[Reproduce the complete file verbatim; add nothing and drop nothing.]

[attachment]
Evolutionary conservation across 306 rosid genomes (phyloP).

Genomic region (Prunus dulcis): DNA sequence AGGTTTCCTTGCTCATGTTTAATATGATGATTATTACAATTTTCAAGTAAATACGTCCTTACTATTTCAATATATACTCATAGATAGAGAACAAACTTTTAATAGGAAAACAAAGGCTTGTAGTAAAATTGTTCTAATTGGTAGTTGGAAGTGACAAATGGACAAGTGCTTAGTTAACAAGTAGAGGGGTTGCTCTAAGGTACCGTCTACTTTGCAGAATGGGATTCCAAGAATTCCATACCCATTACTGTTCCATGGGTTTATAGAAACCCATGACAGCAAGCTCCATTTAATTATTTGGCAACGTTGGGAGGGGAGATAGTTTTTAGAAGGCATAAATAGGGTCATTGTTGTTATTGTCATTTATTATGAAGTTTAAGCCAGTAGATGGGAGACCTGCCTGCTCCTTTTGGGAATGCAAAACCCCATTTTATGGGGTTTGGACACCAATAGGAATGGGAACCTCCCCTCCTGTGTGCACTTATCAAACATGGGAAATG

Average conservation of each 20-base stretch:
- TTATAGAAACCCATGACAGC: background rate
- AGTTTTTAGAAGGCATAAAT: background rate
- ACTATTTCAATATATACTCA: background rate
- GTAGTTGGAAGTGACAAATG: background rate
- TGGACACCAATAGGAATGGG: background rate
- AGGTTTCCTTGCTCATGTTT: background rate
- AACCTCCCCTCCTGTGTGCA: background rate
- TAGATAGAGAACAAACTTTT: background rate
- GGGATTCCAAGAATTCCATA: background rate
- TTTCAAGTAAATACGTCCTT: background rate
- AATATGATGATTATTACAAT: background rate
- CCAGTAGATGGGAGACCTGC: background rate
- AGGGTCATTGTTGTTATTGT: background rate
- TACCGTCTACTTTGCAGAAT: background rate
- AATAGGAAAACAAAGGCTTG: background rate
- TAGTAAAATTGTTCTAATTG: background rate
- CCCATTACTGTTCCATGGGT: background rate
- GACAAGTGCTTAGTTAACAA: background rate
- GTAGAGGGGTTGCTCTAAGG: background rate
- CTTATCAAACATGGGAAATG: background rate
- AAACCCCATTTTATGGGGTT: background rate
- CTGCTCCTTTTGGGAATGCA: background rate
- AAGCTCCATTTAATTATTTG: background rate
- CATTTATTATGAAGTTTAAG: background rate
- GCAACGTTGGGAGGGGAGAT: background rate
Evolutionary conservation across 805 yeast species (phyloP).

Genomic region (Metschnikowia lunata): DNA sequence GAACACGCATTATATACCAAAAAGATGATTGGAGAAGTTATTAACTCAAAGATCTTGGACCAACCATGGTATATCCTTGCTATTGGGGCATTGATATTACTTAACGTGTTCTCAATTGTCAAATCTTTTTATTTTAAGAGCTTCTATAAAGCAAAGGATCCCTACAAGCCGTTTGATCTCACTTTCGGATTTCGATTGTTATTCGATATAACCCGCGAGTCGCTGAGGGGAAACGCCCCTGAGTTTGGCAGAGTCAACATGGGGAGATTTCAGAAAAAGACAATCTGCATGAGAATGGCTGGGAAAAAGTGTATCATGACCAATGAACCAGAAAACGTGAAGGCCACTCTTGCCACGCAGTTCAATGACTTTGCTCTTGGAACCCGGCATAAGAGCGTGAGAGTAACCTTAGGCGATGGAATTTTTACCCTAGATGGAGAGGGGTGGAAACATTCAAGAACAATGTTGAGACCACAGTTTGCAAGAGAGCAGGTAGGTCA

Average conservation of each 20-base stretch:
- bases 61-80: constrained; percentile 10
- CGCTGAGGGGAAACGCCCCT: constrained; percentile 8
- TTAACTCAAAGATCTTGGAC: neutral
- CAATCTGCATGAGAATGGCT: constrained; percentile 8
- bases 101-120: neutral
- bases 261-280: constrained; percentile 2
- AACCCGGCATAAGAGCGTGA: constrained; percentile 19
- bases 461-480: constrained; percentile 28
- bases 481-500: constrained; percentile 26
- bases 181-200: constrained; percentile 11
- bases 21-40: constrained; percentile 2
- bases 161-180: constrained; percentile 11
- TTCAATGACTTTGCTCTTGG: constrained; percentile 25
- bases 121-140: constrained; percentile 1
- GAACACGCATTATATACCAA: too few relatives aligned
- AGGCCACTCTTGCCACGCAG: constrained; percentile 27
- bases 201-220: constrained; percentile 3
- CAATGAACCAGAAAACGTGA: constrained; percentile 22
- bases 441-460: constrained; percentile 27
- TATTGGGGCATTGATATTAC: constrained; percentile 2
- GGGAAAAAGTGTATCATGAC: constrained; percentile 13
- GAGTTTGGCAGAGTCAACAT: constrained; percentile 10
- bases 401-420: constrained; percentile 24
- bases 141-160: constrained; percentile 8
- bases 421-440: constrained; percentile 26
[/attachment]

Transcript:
Evolutionary conservation across 306 rosid genomes (phyloP).

Genomic region (Prunus dulcis): DNA sequence AGGTTTCCTTGCTCATGTTTAATATGATGATTATTACAATTTTCAAGTAAATACGTCCTTACTATTTCAATATATACTCATAGATAGAGAACAAACTTTTAATAGGAAAACAAAGGCTTGTAGTAAAATTGTTCTAATTGGTAGTTGGAAGTGACAAATGGACAAGTGCTTAGTTAACAAGTAGAGGGGTTGCTCTAAGGTACCGTCTACTTTGCAGAATGGGATTCCAAGAATTCCATACCCATTACTGTTCCATGGGTTTATAGAAACCCATGACAGCAAGCTCCATTTAATTATTTGGCAACGTTGGGAGGGGAGATAGTTTTTAGAAGGCATAAATAGGGTCATTGTTGTTATTGTCATTTATTATGAAGTTTAAGCCAGTAGATGGGAGACCTGCCTGCTCCTTTTGGGAATGCAAAACCCCATTTTATGGGGTTTGGACACCAATAGGAATGGGAACCTCCCCTCCTGTGTGCACTTATCAAACATGGGAAATG

Average conservation of each 20-base stretch:
- TTATAGAAACCCATGACAGC: background rate
- AGTTTTTAGAAGGCATAAAT: background rate
- ACTATTTCAATATATACTCA: background rate
- GTAGTTGGAAGTGACAAATG: background rate
- TGGACACCAATAGGAATGGG: background rate
- AGGTTTCCTTGCTCATGTTT: background rate
- AACCTCCCCTCCTGTGTGCA: background rate
- TAGATAGAGAACAAACTTTT: background rate
- GGGATTCCAAGAATTCCATA: background rate
- TTTCAAGTAAATACGTCCTT: background rate
- AATATGATGATTATTACAAT: background rate
- CCAGTAGATGGGAGACCTGC: background rate
- AGGGTCATTGTTGTTATTGT: background rate
- TACCGTCTACTTTGCAGAAT: background rate
- AATAGGAAAACAAAGGCTTG: background rate
- TAGTAAAATTGTTCTAATTG: background rate
- CCCATTACTGTTCCATGGGT: background rate
- GACAAGTGCTTAGTTAACAA: background rate
- GTAGAGGGGTTGCTCTAAGG: background rate
- CTTATCAAACATGGGAAATG: background rate
- AAACCCCATTTTATGGGGTT: background rate
- CTGCTCCTTTTGGGAATGCA: background rate
- AAGCTCCATTTAATTATTTG: background rate
- CATTTATTATGAAGTTTAAG: background rate
- GCAACGTTGGGAGGGGAGAT: background rate
Evolutionary conservation across 805 yeast species (phyloP).

Genomic region (Metschnikowia lunata): DNA sequence GAACACGCATTATATACCAAAAAGATGATTGGAGAAGTTATTAACTCAAAGATCTTGGACCAACCATGGTATATCCTTGCTATTGGGGCATTGATATTACTTAACGTGTTCTCAATTGTCAAATCTTTTTATTTTAAGAGCTTCTATAAAGCAAAGGATCCCTACAAGCCGTTTGATCTCACTTTCGGATTTCGATTGTTATTCGATATAACCCGCGAGTCGCTGAGGGGAAACGCCCCTGAGTTTGGCAGAGTCAACATGGGGAGATTTCAGAAAAAGACAATCTGCATGAGAATGGCTGGGAAAAAGTGTATCATGACCAATGAACCAGAAAACGTGAAGGCCACTCTTGCCACGCAGTTCAATGACTTTGCTCTTGGAACCCGGCATAAGAGCGTGAGAGTAACCTTAGGCGATGGAATTTTTACCCTAGATGGAGAGGGGTGGAAACATTCAAGAACAATGTTGAGACCACAGTTTGCAAGAGAGCAGGTAGGTCA

Average conservation of each 20-base stretch:
- bases 61-80: constrained; percentile 10
- CGCTGAGGGGAAACGCCCCT: constrained; percentile 8
- TTAACTCAAAGATCTTGGAC: neutral
- CAATCTGCATGAGAATGGCT: constrained; percentile 8
- bases 101-120: neutral
- bases 261-280: constrained; percentile 2
- AACCCGGCATAAGAGCGTGA: constrained; percentile 19
- bases 461-480: constrained; percentile 28
- bases 481-500: constrained; percentile 26
- bases 181-200: constrained; percentile 11
- bases 21-40: constrained; percentile 2
- bases 161-180: constrained; percentile 11
- TTCAATGACTTTGCTCTTGG: constrained; percentile 25
- bases 121-140: constrained; percentile 1
- GAACACGCATTATATACCAA: too few relatives aligned
- AGGCCACTCTTGCCACGCAG: constrained; percentile 27
- bases 201-220: constrained; percentile 3
- CAATGAACCAGAAAACGTGA: constrained; percentile 22
- bases 441-460: constrained; percentile 27
- TATTGGGGCATTGATATTAC: constrained; percentile 2
- GGGAAAAAGTGTATCATGAC: constrained; percentile 13
- GAGTTTGGCAGAGTCAACAT: constrained; percentile 10
- bases 401-420: constrained; percentile 24
- bases 141-160: constrained; percentile 8
- bases 421-440: constrained; percentile 26